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Alsabrook Dooley Melton Vaughn

Obituary of William E. Dooley, Idabel, Oklahoma.

Rev. William E. Dooley died at Idabel, Okla., May 28, 1915. He was born October 28, 1838, in Maury County, Tenn., but went with his parents when a lad to Oxford, Miss., where he grew to manhood.

When the War between the States began, he volunteered to serve his country, enlisting in Capt. Ward Vaughan's company (F), 19th Mississippi Volunteers, and was immediately ordered to Virginia, where he took part in the battle of Williamsburg. Shortly afterwards he was stricken with measles and sent to the hospital at Richmond. After his recovery he was placed in charge of a ward of the hospital as nurse, and he served in this capacity till August, 1863, when he rejoined his command.

He then took part in the battles of Britow, the Wilderness, Spottsylvania, Cold Harbor, and all other engagements of his command. He was captured just a few days before surrender, but was discharged with the rest of General Lee's army.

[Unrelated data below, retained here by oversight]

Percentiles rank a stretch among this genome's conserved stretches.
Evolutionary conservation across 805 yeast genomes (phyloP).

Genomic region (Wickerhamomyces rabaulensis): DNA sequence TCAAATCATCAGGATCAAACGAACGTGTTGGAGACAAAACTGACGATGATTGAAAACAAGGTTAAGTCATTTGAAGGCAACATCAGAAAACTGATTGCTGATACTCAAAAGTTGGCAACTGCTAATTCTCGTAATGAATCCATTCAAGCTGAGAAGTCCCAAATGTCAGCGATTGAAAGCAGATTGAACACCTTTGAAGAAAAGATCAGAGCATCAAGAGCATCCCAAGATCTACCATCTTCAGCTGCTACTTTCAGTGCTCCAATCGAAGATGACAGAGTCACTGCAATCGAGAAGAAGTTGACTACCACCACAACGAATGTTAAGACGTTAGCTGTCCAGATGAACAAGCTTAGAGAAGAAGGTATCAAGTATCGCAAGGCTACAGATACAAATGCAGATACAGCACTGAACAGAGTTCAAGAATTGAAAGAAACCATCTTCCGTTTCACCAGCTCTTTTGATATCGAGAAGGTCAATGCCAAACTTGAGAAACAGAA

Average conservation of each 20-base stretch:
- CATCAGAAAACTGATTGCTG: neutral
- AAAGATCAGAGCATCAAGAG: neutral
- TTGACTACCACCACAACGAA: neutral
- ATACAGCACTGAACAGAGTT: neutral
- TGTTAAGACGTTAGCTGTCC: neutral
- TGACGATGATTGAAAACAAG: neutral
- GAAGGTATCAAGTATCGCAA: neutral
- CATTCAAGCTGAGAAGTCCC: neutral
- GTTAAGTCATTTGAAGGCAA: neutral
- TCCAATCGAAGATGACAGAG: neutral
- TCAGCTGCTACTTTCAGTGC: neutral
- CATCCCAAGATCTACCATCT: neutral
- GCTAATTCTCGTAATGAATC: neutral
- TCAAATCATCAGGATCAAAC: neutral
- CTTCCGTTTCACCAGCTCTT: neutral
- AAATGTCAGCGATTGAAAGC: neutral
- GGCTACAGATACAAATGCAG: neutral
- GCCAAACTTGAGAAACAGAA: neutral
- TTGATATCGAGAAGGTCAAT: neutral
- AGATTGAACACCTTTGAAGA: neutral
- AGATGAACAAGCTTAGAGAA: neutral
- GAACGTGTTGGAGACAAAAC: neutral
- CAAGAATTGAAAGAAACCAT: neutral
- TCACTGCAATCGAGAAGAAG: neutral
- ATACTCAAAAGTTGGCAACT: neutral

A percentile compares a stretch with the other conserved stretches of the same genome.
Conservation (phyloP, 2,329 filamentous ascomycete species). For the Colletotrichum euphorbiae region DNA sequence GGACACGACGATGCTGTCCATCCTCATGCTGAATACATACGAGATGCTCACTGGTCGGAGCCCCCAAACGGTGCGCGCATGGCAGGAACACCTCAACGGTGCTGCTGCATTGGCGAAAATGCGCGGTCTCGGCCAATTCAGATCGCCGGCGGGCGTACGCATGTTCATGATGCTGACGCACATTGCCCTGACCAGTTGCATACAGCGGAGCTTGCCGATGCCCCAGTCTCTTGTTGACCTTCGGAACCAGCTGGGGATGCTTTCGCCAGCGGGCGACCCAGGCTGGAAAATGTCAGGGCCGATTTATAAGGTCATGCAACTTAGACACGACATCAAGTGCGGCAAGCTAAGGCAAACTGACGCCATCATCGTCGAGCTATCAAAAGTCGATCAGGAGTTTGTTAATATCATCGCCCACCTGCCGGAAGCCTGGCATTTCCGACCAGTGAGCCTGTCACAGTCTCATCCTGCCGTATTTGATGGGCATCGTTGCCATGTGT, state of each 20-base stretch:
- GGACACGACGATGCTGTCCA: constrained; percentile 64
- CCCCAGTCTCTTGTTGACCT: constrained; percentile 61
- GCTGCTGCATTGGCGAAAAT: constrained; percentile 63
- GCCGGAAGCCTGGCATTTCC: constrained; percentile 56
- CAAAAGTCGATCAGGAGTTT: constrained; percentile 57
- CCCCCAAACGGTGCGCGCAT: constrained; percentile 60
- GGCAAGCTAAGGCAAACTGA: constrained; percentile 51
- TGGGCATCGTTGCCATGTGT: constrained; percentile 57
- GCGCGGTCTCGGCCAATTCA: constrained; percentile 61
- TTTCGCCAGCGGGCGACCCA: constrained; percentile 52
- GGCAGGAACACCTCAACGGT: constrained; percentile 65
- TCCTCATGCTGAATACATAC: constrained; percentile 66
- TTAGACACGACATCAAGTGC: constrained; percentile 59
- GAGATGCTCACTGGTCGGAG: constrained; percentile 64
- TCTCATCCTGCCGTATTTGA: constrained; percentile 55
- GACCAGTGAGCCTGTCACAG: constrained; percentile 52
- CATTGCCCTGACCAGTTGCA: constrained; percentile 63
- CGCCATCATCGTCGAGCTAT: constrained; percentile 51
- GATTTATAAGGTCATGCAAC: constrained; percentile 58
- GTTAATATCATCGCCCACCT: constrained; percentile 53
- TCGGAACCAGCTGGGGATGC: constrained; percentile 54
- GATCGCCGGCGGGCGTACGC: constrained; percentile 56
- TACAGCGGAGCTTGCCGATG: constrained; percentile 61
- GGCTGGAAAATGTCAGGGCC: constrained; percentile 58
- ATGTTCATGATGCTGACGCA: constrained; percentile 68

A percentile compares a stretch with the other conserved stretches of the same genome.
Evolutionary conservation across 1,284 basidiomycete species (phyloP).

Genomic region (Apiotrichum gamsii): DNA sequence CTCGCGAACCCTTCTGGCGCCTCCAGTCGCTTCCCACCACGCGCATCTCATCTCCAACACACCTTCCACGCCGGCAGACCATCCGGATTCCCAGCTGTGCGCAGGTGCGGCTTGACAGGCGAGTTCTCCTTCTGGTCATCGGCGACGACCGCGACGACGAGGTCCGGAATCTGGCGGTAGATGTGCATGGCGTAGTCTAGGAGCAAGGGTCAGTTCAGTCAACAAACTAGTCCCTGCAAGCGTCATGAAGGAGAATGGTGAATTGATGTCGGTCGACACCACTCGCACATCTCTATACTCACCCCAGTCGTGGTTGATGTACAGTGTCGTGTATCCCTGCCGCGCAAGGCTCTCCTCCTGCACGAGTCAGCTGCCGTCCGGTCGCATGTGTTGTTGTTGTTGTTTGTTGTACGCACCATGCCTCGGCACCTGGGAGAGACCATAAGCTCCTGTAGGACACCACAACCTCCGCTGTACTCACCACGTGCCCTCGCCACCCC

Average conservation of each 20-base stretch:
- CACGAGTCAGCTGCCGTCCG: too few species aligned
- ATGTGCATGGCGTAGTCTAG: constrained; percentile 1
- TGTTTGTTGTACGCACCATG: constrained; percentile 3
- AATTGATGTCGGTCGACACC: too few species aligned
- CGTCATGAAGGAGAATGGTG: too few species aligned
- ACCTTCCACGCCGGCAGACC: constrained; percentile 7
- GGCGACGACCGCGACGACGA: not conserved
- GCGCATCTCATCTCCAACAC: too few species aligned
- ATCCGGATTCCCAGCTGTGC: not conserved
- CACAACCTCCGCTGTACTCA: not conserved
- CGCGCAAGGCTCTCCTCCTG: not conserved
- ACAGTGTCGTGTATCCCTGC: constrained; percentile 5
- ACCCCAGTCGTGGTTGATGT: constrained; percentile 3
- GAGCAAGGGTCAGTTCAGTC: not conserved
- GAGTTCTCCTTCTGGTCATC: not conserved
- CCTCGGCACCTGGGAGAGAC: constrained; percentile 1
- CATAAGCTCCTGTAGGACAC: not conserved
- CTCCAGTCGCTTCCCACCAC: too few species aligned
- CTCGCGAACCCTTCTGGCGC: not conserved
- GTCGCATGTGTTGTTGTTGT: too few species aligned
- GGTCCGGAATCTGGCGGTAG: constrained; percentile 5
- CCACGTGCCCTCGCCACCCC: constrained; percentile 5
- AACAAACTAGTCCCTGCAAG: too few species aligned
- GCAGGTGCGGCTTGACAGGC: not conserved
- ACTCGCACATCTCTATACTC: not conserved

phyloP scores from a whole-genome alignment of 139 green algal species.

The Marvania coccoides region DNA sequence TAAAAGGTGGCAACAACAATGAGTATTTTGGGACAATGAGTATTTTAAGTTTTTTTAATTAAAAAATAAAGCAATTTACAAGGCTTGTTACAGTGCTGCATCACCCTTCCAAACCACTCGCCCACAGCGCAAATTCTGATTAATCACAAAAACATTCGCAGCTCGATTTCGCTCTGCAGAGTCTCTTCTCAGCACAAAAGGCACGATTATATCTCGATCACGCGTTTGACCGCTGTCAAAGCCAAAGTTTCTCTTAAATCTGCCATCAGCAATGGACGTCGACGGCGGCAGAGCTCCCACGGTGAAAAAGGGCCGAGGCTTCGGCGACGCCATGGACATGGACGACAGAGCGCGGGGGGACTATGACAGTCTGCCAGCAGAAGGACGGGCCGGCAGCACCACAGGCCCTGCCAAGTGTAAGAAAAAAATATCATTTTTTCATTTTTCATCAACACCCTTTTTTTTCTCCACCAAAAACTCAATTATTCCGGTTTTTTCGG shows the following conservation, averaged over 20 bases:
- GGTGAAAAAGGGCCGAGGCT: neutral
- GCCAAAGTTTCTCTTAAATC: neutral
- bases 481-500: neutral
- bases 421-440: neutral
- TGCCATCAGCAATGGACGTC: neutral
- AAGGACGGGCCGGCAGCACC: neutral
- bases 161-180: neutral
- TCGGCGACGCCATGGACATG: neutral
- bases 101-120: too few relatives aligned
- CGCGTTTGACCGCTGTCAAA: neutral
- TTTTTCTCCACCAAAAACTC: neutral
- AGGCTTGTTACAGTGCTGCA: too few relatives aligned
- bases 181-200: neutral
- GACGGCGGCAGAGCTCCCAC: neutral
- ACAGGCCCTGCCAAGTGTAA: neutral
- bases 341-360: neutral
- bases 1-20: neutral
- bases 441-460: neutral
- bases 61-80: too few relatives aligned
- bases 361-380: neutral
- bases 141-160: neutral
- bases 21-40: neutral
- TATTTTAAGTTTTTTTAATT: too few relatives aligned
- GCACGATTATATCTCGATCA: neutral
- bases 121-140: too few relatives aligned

He received only one leave of absence during the whole four years of the war. An incident in connection with this forcibly illlustrates the nobility of our great commander. Comrade Dooley had been in the service two years and had never been furloughed; so he decided to go to General Lee in person and lay his case before him. When he reached General Lee's tent he was hailed with: "Well my boy, what can I do for you?" "General, I have been here now two years and have never had a furlough. I have been unfortunate. You know we have to draw for them, and I have never drawn one. Some of my regiment have drawn as many as two. I have a wife and baby down in Mississippi, and I want to see them." General Lee turned to his adjuatant and instructed him to write the furlough at once.

Comrade Dooley was twice married, first to Miss Nancy A. Melton; and of there seven children, four live to mourn their loss. In 1911 he was married to Mrs. Naomi Alsabrook, of Idabel, Okla., where his remaining days were spent. Shortly after the war he moved to Locksburg, Ark., and in 1871 he enlisted in the service of his Lord as a minister of the gospel in the Cumberland Presbyterian Church. He was a faithful and loyal Christian and was a true gentleman in every sense of the word.

SOURCE: Confederate Veteran Magazine, August, 1915.

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